When it comes to smarts, which is more important - nature or nurture, genetics or environment? Well, yes, it seems. New findings now suggest that half of all differences in intelligence between people appear rooted in the collective influence of many tiny genetic variations. That leaves plenty of influence open to other factors, the researchers said.

Past research had suggested that bright parents tend to have bright kids. However, the extent to which genetics contributes to intelligence, as opposed to other contributing factors such as environment, has been hotly debated.

No single gene variant has yet been identified as reliably linked with intelligence. Instead, scientists investigated the potential role of many common genetic variations on human intelligence.

A gene is a string of molecules known as nucleotides, much as a word is a sequence of letters. The recipe of nucleotides making up each gene is not always precise - for instance, the copy of a gene a person has might differ by one nucleotide from the copy of that same gene seen in someone else, much as the word "cat" differs from "car" by a single letter.

Magic Wand

Meteorites: Tool kits for creating life on Earth

© Unknown
Meteorites hold a record of the chemicals that existed in the early Solar System and that may have been a crucial source of the organic compounds that gave rise to life on Earth. Since the 1960s, scientists have been trying to find proof that nucleobases, the building blocks of our genetic material, came to Earth on meteorites. New research, published next week in the Proceedings of the National Academy of Sciences, indicates that certain nucleobases do reach the Earth from extraterrestrial sources, by way of certain meteorites, and in greater diversity and quantity than previously thought.

Extensive research has shown that amino acids, which string together to form proteins, exist in space and have arrived on our planet piggybacked on a type of organic-rich meteorite called carbonaceous chondrites. But it has been difficult to similarly prove that the nucleobases found on meteorite samples are not due to contamination from sources on Earth.

The research team, which included Jim Cleaves of Carnegie's Geophysical Laboratory, used advanced spectroscopy techniques to purify and analyze samples from 11 different carbonaceous chondrites and one ureilite, a very rare type of meteorite with a different type of chemical composition. This was the first time all but two of these meteorites had been examined for nucleobases.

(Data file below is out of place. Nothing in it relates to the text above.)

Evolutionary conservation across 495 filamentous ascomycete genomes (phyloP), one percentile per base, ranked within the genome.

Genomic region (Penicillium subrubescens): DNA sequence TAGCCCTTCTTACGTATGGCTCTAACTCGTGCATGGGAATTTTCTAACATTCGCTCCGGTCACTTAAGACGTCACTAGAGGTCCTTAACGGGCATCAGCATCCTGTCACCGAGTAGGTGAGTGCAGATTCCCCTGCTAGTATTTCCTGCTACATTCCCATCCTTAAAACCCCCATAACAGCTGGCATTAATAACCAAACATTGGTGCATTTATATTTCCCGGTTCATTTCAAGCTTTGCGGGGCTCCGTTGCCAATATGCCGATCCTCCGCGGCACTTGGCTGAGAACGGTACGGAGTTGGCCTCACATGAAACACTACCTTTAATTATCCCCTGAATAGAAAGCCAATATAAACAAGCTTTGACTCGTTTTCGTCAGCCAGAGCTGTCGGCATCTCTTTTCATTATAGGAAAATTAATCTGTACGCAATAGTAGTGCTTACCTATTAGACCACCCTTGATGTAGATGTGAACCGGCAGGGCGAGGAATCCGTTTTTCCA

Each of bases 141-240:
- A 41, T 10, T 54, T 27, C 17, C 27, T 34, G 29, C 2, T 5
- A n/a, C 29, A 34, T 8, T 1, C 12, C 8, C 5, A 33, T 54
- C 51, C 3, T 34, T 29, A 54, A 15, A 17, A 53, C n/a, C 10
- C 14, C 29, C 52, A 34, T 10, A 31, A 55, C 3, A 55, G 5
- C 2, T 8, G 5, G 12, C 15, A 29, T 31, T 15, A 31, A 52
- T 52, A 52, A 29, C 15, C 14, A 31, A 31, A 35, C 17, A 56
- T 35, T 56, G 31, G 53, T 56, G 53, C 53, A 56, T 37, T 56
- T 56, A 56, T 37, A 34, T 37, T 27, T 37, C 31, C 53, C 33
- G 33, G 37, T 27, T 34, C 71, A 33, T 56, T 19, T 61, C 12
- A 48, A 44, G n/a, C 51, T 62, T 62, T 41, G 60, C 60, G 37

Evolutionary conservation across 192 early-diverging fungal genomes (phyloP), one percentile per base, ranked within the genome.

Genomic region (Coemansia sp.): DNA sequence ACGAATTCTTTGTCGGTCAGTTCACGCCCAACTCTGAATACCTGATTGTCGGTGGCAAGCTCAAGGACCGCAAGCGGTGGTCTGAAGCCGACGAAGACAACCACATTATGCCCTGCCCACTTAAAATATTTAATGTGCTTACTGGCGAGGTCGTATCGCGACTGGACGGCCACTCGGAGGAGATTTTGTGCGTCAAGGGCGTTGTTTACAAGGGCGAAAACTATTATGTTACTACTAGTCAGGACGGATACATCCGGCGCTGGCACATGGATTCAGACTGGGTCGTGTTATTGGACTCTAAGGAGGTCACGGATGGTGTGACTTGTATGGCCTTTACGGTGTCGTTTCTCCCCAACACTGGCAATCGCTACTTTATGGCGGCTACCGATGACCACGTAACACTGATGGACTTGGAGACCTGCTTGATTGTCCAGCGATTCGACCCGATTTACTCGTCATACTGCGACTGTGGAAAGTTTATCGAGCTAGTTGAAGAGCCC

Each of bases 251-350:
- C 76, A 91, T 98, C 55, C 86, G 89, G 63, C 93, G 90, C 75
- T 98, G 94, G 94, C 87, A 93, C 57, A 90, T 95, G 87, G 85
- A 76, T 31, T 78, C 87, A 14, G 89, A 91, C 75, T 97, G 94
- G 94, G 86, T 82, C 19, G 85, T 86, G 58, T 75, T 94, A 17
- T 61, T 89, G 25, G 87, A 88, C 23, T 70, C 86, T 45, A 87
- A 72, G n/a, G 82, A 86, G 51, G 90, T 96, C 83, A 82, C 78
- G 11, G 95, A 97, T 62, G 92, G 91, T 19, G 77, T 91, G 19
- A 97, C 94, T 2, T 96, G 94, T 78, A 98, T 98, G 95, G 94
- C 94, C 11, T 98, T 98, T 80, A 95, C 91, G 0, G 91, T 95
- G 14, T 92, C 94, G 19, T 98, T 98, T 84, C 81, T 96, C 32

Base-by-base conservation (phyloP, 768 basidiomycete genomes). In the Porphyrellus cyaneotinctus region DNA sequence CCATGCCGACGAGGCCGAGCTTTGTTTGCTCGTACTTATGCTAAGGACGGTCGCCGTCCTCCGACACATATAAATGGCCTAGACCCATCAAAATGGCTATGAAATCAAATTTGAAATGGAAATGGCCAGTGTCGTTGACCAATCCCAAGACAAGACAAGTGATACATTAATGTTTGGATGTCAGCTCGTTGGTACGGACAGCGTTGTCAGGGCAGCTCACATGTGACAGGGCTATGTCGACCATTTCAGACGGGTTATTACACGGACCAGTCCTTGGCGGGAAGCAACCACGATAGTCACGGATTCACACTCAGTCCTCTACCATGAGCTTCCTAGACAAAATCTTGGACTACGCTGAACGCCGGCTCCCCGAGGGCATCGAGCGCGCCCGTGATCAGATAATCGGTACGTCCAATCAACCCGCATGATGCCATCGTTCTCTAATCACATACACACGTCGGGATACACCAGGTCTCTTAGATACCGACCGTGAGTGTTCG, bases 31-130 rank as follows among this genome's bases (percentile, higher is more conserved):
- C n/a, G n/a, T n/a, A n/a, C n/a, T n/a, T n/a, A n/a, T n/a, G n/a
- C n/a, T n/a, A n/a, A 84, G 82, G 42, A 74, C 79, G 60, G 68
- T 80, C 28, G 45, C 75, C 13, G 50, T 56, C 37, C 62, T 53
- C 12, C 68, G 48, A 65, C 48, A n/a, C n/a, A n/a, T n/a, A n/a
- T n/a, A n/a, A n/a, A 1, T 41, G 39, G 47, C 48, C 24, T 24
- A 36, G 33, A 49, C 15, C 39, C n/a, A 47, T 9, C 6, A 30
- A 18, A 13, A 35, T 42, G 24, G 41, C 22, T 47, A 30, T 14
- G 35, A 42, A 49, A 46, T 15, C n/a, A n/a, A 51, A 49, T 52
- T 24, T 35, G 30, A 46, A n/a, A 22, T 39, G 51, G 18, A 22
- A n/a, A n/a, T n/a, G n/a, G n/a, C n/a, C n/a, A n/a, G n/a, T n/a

A map of all the water in the solar system

We've just learned that there's strong evidence that saltwater flows on the surface of Mars. It's another reminder that water is everywhere in our solar system, whether it's ice, vapor, or liquid. Here's a handy guide to where all the water can be found.

Our map is mainly focused on the places where we might find liquid water. There's a simple reason for that: Water molecules are incredibly bountiful throughout our solar system. Pretty much anywhere that there's an atmosphere, there's water vapor in it, and a huge percentage of the rocks in our solar system contain some amount of ice. So let's instead examine where conditions are just right for liquid water to exist.

© Stephanie Fox
There's only one body in the solar system where we have indisputable evidence that there's liquid water on the surface - that, of course, would be Earth, although it now looks like Mars is the second, albeit on a much, much smaller scale. Going back billions of years, there's good evidence to think that Venus and Mars both supported large, Earth-like bodies of water, before changing climates made one too hot and the other too cold to support them any longer.


Astronomers Predict that Pluto Has a Ring

© Technology Review, MIT

Until recently, the only ring in the Solar System was Saturn's. But in 1960s and 70s, astronomers discovered rings around Uranus and Neptune. Meanwhile, the Voyager 1spacecraft sent back images of Jupiter's ring.

To be sure, these rings are much less impressive than Saturn's but the implications are clear: rings seem much more common than astronomers once thought. Perhaps they are even the norm.

And that raises an interesting question: could Pluto possibly have a ring?

The observational evidence is that Pluto does not have a ring. The best images are from the Hubble Space Telescope and they show nothing.

But today, Pryscilla Maria Pires dos Santos and pals at UNESP-São Paulo State University in Brazil say that Pluto ought to have a ring after all, but one that is too faint for Hubble to spot.

Their conclusion comes from modelling the way that micrometeorite impacts on Pluto's satellites, Nix and Hydra, ought to send dust into orbit about the dwarf planet.

This dust inevitably spirals into Pluto and its satellites because of its interaction with the solar wind. In this way, the dust is removed from orbit.